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And its discontents
Anticipating 8 July, Youssef Rakha discusses revolution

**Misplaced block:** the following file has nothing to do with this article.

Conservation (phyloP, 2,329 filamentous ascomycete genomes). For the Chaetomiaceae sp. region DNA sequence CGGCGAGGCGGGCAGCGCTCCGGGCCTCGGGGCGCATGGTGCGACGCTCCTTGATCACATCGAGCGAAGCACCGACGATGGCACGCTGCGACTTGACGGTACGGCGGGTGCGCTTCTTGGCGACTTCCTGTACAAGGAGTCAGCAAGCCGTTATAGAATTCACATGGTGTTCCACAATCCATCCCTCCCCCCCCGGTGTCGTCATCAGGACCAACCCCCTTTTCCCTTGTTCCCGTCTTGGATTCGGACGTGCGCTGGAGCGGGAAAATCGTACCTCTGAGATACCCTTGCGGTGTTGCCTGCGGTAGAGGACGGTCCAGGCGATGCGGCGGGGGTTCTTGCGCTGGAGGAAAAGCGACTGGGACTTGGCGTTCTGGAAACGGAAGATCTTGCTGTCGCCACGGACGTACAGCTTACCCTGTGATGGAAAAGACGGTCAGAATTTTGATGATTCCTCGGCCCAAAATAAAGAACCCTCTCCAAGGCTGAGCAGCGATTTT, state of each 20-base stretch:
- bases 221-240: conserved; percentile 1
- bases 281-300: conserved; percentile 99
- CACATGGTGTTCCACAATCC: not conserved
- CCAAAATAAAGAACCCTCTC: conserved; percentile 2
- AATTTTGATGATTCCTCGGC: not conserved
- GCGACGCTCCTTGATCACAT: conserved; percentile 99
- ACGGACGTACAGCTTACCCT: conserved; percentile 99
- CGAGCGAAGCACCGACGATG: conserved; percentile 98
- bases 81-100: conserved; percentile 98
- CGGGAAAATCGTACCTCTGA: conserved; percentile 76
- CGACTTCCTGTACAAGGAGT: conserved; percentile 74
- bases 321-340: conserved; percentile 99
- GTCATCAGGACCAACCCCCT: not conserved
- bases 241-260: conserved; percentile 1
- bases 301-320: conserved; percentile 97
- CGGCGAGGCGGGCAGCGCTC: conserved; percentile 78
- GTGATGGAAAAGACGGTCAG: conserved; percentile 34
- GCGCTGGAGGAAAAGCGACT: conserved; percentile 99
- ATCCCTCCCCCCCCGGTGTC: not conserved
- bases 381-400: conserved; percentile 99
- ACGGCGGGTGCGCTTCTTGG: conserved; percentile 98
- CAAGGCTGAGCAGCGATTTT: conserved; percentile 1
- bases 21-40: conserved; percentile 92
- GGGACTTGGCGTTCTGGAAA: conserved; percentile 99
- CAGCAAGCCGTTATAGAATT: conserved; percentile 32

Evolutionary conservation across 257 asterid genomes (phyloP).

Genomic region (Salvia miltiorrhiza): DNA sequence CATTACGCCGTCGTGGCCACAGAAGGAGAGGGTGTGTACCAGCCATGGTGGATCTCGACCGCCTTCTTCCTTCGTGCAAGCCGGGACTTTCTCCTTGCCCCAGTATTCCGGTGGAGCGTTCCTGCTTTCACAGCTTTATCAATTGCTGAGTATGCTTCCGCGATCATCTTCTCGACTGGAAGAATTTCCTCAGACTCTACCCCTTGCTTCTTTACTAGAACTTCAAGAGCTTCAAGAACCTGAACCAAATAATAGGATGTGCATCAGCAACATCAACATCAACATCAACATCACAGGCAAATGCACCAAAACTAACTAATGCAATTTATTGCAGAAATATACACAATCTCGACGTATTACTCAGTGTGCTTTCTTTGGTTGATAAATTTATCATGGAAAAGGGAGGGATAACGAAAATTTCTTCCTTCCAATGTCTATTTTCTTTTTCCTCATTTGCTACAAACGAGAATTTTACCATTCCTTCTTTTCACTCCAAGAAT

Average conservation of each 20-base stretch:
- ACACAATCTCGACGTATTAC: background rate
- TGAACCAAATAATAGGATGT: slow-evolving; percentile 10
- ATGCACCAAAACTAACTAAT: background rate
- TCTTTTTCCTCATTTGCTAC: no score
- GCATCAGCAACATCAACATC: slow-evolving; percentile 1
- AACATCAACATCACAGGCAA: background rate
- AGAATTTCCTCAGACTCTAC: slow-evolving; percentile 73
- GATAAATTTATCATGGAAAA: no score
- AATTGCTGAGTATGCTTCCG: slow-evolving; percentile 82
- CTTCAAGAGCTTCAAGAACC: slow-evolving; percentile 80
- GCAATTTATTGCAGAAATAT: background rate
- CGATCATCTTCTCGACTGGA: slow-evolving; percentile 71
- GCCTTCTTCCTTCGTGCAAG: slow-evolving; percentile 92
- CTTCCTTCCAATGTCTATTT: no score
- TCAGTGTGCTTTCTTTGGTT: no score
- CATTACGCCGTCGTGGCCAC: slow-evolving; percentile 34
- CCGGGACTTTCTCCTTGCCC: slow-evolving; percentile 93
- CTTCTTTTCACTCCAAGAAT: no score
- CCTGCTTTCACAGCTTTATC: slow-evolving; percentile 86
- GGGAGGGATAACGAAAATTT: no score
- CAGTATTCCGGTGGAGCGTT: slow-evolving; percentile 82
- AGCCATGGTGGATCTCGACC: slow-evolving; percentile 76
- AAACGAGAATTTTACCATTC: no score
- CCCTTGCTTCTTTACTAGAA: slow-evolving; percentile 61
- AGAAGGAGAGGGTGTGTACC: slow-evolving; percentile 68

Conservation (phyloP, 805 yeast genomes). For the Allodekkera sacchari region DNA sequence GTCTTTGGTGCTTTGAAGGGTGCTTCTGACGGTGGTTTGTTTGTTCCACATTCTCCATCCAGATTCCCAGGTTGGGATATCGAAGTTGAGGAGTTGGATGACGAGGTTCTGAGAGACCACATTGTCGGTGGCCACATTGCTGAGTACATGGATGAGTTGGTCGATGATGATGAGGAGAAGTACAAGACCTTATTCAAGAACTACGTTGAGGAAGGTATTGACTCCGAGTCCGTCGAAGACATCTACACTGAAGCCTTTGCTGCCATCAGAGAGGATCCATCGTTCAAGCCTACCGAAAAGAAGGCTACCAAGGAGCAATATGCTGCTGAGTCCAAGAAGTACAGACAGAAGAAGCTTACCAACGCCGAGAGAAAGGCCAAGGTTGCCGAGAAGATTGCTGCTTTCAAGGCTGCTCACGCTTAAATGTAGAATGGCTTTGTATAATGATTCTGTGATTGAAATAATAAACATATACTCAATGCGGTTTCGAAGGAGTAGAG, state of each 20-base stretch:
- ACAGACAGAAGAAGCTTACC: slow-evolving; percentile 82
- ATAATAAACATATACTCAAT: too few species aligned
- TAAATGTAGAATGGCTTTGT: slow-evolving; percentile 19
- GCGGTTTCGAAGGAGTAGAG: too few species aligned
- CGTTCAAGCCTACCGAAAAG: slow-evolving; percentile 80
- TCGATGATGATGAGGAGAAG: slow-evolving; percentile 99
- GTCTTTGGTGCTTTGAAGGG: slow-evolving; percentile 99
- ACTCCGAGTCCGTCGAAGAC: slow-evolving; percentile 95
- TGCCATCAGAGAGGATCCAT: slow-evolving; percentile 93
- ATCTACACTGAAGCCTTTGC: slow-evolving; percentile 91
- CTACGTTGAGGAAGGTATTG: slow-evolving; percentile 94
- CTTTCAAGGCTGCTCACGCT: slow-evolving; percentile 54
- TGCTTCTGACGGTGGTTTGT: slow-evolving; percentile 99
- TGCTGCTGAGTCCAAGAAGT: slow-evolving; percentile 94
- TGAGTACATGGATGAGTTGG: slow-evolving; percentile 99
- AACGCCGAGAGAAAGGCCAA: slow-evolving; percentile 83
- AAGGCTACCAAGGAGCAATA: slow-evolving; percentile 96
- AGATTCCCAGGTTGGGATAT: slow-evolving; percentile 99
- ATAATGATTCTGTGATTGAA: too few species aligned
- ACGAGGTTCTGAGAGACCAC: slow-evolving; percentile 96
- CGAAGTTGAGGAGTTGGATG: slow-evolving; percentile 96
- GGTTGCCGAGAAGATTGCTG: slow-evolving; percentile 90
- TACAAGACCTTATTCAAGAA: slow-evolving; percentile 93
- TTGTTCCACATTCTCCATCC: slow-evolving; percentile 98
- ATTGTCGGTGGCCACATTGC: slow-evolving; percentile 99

Tomorrow is “the second revolution”. I am no longer enthusiastic about the term. Not that I have the least ambivalence towards what is happening, what has and has not yet happened: if meaningful change is to occur, if justice is to be done, there is no escaping more and more sustained protest; I shudder to think there is no escaping more violence too, though in the light of Central Security (the Egyptian riot police) striking back, violence seems inevitable. An effective as opposed to puppet interim government and an end to both police and military abuses are the very least starting point for the promised new Egypt; naturally, as it now seems, neither has been forthcoming. Despite the appearance of relative stability, sooner or later something must explode; I say this analytically, not emotionally: whatever the powers that be are thinking, however much the quasi-official media continue to churn out misinformation, the current situation is not tenable. As far as we support the 25 Jan-11 Feb protests, perhaps we should be grateful that stability remains a brittle veneer. In some ways, of course – for 30 years prior to 2011 – stability was a veneer anyway. Yet protests have been repeatedly decried as a threat to stability and as such identified with disturbance of the peace (in much the same way as protesters have been identified with baltagiyya or thugs and subjected to military trials). There is a sense in which the discourse of revolution has been co-opted by some and marginalised by others, in which the uprooting of corrupt dictatorship has reduced to hollow patriotism, “bringing down the regime” to “loving Egypt”. In just over four months, dependency on the army has facilitated both a rise in reactionary (as in positively counterrevolutionary) Islamism and (coupled by a string of minimal, essentially cosmetic interventions) business as usual for all the elements constituting the former social-political order, media, security and Muslim Brothers not excluded. My gripe with “revolution” is that, all things considered, it seems to have struck an unprogressive chord with the silent majority; and the Historic Achievement of the Egyptian People – so far little more than a symbolic gesture – has reduced to a term. Even in daily discourse, the events of those 18 days have become synonymous with a period of time, the martyrs to a social group: people say “at the revolution” as if they are saying “last Ramadan” or “during the holiday”; and references to “the families of the martyrs”, stripped of any ethical prerogative, are juxtaposed with references to other social strata with a direct interest in the political future.